Buddhism and human values

by Sukomal Barua, The Daily Star, October 3, 2009

Dhaka, Bangladesh -- Today is the full-moon day of holy Prabarana, the second-biggest festival of the Buddhist world. It is the day of fasting-breaking of the three months long Uposathabrata.

The Prabarana festival is observed in the month of Aswin, and is known as Aswini Purnima. The three months long ?Barshavasa (rain retreat) of the bhikkhus-bhikkhunis starts in the Ashari Purnima and continues up to Prabarana Purnima. The Buddha, on this day of the full moon, directed his disciples to go all around for the propagation of the dhamma -- "Carata bhikkhave carikam bahujana hitaya, bahujana sukhaya…lokanukampaya."

After attaining Buddhahood, Goutama preformed his seventh Barshavasa in the heaven of Tavatimsa. He explained the dhamma to his late mother Mayadevi with many other deities for three months. On the night of Prabarana Purnima he descended to the Sankashya Nagara from heaven. On this full-moon day, the Buddha displayed the miracles of spiritual power to his disciples. So it holds a unique position for the Buddhists.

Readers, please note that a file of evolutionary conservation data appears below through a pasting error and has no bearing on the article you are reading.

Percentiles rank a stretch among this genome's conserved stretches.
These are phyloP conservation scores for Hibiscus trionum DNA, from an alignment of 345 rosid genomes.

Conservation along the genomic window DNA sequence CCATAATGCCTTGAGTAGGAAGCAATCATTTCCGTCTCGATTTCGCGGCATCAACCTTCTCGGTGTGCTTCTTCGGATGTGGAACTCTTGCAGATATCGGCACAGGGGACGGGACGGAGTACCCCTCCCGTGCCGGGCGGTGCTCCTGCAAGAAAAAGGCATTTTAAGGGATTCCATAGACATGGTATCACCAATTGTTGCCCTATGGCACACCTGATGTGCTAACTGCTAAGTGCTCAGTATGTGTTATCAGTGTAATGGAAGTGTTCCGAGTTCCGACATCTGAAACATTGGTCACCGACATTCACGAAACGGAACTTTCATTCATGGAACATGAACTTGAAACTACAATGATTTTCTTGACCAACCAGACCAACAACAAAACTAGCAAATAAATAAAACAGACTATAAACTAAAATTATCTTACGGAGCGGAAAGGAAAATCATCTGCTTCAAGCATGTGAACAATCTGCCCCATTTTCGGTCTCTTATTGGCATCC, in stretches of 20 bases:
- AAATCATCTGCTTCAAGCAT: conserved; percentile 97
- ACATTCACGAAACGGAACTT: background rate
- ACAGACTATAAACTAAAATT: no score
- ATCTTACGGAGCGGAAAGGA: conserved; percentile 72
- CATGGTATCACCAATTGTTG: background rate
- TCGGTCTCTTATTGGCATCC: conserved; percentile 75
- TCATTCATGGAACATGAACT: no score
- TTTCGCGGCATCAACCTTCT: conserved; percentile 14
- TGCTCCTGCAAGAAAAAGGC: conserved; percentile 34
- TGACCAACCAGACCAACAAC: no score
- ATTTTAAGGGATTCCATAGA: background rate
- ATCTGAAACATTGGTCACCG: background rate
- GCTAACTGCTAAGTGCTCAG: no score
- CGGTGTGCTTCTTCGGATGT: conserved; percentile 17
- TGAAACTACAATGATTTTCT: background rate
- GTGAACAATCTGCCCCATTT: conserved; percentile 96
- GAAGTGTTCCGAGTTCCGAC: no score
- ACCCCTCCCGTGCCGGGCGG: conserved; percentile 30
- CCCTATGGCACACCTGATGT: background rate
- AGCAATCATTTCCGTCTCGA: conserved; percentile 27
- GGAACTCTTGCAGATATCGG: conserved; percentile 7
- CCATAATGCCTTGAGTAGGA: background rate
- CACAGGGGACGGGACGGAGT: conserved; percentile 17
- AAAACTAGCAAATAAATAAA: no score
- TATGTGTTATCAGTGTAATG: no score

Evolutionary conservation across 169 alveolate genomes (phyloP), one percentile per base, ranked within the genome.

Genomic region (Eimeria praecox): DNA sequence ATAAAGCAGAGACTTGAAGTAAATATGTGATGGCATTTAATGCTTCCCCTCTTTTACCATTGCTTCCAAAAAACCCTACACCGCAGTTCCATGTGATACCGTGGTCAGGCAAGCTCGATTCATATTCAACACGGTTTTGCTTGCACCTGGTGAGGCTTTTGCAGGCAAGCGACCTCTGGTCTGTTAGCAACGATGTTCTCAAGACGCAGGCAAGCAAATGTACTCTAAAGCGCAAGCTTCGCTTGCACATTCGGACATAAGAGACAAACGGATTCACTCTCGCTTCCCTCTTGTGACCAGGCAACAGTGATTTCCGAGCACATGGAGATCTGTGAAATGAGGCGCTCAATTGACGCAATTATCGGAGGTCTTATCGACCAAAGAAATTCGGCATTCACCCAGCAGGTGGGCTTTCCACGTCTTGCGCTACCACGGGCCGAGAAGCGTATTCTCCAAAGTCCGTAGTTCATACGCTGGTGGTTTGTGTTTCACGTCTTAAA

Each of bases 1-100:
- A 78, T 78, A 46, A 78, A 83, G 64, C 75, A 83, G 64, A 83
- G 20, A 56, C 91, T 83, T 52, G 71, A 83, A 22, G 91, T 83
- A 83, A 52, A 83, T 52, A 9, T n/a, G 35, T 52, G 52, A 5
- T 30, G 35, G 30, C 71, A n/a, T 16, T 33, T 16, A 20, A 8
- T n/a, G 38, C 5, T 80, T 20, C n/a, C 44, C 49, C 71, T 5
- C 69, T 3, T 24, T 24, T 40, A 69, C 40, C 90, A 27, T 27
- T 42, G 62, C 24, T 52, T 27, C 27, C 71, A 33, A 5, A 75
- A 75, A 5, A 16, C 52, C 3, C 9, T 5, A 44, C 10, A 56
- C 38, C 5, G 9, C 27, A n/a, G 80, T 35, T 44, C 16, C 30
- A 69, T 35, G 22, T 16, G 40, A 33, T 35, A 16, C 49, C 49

The observance of the auspicious Kathin Civara Dana (yellow robes offering ceremony) begins from the day after this Purnima. The celebration of offering yellow robes to the bhikkhus continues for long one month in different monasteries. The day-long programme includes a religious procession with devotional songs in the early morning. Religious discussions and candle lighting are held in the afternoon and evening respectively. In the evening, balloons made of coloured paper are set free to rise towards the sky.

Buddhism is based on sila (precepts), samadhi (meditation) and panna (wisdom). According to Buddhism, the above three are the ways of salvation from all worldly sufferings. Buddhism says that the combination of sila, samadhi and panna -- the three essential qualities -- can make one a perfect human being. This is Buddha's teaching and the main words of Buddhism.

Sila, which consists of rules, principles and discipline, is the ingredient for building good nature and noble character. By practicing sila, one can keep the mind peaceful and pure, while abstaining from any kinds of unlawful deeds.